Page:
Sun, 25th June 2017 | Updated Tuesday 20 June 2017, 04:53:43
message on the International Day for Biological Diversity
22 May 2013
As the international community strives to accelerate its efforts to achieve the Millennium Development Goals and define a post-2015 agenda, including a set of goals for sustainable development, water and biodiversity are important streams in the discussion.
Although seemingly abundant, only a tiny amount of the water on our planet is easily available as freshwater. We live in an increasingly water insecure world where demand often outstrips supply and where water quality often fails to meet minimum standards. Under current trends, future demands for water will not be met.
Biodiversity and the ecosystem services it provides are central to achieving the vision of a water secure world. Ecosystems influence the local, regional and global availability and quality of water. Forests help regulate soil erosion and protect water quality and supply. Wetlands can reduce flood risks. Soil biodiversity helps maintain water for crops. Integrating nature-based solutions into urban planning can also help us build better water futures for cities, where water stresses may be especially acute giventhe rapid pace of urbanization.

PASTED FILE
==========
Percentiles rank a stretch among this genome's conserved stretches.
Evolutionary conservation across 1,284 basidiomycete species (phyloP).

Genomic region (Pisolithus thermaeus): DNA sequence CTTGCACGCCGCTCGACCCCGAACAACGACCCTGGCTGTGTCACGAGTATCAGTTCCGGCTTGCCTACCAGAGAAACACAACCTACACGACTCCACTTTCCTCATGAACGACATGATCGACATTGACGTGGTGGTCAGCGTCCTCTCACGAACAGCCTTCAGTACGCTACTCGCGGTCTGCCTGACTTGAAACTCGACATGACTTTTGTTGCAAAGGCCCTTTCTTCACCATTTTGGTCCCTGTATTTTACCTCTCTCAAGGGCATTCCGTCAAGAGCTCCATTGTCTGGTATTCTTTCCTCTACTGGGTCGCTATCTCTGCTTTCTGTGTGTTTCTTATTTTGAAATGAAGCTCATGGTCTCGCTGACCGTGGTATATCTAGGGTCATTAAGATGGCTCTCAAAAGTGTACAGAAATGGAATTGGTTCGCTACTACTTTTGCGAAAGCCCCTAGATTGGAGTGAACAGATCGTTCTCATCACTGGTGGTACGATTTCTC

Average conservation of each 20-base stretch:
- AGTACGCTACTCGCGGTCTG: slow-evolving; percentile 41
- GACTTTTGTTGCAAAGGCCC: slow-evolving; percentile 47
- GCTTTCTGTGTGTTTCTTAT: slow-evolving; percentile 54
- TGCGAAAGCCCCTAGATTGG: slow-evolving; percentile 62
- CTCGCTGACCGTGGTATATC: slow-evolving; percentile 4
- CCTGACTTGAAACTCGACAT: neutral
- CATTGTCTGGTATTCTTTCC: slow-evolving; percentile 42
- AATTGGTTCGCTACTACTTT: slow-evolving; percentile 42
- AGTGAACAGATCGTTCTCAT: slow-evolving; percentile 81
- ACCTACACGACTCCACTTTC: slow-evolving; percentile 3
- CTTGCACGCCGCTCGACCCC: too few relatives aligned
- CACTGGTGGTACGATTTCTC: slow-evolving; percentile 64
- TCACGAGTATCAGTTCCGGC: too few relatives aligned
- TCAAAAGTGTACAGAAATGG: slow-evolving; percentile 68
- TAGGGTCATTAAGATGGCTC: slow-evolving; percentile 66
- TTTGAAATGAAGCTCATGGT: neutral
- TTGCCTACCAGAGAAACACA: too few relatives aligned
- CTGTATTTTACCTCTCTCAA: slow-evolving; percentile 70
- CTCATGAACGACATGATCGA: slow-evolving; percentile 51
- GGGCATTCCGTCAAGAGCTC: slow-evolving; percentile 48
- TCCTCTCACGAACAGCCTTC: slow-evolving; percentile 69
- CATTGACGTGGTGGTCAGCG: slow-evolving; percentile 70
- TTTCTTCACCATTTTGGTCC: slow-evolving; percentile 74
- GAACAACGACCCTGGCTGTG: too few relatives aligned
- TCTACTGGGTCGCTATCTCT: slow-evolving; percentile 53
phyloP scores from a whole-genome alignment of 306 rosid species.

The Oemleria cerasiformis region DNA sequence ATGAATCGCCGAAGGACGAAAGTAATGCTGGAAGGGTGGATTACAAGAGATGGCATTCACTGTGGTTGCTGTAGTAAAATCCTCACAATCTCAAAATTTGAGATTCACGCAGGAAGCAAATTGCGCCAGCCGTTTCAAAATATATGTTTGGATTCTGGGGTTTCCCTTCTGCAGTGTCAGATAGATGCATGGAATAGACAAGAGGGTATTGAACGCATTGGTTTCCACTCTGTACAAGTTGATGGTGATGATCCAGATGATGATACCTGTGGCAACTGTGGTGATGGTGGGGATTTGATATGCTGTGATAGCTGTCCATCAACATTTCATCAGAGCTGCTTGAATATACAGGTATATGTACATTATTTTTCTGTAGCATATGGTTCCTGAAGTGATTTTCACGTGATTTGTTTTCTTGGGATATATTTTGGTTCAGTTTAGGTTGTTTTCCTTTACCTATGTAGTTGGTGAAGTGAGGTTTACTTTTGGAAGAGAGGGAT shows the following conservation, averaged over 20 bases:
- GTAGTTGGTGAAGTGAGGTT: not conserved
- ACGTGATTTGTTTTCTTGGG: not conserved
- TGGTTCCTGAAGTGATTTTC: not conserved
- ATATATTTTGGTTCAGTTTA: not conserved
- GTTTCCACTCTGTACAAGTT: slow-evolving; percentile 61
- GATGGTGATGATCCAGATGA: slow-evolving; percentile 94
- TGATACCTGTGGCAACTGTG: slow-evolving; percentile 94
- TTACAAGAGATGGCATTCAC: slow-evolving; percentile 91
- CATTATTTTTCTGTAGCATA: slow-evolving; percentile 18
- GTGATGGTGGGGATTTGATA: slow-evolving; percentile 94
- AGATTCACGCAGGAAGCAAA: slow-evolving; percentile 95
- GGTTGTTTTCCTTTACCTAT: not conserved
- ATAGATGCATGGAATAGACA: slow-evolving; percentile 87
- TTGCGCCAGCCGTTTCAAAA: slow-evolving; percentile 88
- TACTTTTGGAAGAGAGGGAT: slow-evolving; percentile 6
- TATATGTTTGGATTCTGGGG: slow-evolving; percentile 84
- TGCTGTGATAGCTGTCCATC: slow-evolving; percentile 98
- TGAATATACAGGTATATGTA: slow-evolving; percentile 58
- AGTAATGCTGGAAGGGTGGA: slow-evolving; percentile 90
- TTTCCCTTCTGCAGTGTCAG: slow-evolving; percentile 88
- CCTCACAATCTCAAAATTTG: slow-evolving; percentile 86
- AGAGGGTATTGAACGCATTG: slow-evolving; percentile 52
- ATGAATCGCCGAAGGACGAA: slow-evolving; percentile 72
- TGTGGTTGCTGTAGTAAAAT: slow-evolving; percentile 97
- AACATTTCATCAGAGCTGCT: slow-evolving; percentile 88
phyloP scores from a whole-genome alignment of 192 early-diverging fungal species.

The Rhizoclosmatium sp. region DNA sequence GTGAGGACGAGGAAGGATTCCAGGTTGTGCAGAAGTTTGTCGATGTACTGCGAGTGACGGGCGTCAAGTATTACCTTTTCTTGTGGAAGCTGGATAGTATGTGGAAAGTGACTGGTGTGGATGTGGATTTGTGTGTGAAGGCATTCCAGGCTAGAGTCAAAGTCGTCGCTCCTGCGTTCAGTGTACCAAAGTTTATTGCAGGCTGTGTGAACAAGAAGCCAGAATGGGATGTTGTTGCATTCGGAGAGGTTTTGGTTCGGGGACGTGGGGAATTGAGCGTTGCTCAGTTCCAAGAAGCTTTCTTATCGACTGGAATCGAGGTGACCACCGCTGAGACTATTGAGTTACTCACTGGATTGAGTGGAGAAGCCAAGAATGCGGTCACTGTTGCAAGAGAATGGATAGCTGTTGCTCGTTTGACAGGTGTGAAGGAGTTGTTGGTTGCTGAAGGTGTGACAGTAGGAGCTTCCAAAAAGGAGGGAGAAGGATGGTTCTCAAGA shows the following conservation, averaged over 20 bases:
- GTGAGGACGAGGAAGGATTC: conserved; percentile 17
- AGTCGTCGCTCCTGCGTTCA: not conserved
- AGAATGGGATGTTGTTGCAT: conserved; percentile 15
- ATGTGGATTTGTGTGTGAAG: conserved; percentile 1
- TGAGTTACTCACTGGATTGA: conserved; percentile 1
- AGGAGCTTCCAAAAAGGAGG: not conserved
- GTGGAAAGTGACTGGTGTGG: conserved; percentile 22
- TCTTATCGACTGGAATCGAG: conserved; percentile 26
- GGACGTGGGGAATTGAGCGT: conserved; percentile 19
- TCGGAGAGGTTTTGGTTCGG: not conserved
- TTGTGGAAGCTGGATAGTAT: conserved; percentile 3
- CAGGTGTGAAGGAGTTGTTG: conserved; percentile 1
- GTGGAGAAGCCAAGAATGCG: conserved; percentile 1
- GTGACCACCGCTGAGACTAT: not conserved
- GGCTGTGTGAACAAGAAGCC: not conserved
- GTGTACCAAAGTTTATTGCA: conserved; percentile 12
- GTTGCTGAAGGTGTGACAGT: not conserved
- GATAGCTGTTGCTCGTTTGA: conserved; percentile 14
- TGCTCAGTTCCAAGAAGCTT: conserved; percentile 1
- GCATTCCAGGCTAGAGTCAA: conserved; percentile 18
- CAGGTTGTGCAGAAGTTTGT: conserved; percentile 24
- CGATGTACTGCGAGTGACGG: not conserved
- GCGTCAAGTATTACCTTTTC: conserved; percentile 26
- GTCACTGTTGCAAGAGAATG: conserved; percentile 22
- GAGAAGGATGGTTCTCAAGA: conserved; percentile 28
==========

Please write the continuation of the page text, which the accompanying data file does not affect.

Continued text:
Recognizing the importance of biodiversity, the United Nations General Assembly has encouraged the use of the Convention on Biological Diversity’s Strategic Plan for Biodiversity 2011-2020 and its Aichi Targets in the elaboration of the post-2015 development agenda. Last year’s Rio+20 Conference on Sustainable Development also recognized the role of ecosystems in maintaining water quantity and quality. Where once the focus was on trade-offs between water use and biodiversity, today we are coming to understand how biodiversity and water security are mutually reinforcing.
This shift from conflict to synergy is particularly welcome in this, the International Year of Water Cooperation.
On the International Day for Biological Diversity, I also call on all Parties to the Convention on Biological Diversity who have not already done so, to ratify the Nagoya Protocol on Access to Genetic Resources and the Fair and Equitable Sharing of Benefits Arising from their Utilization, and therefore help us all to work toward the future we want.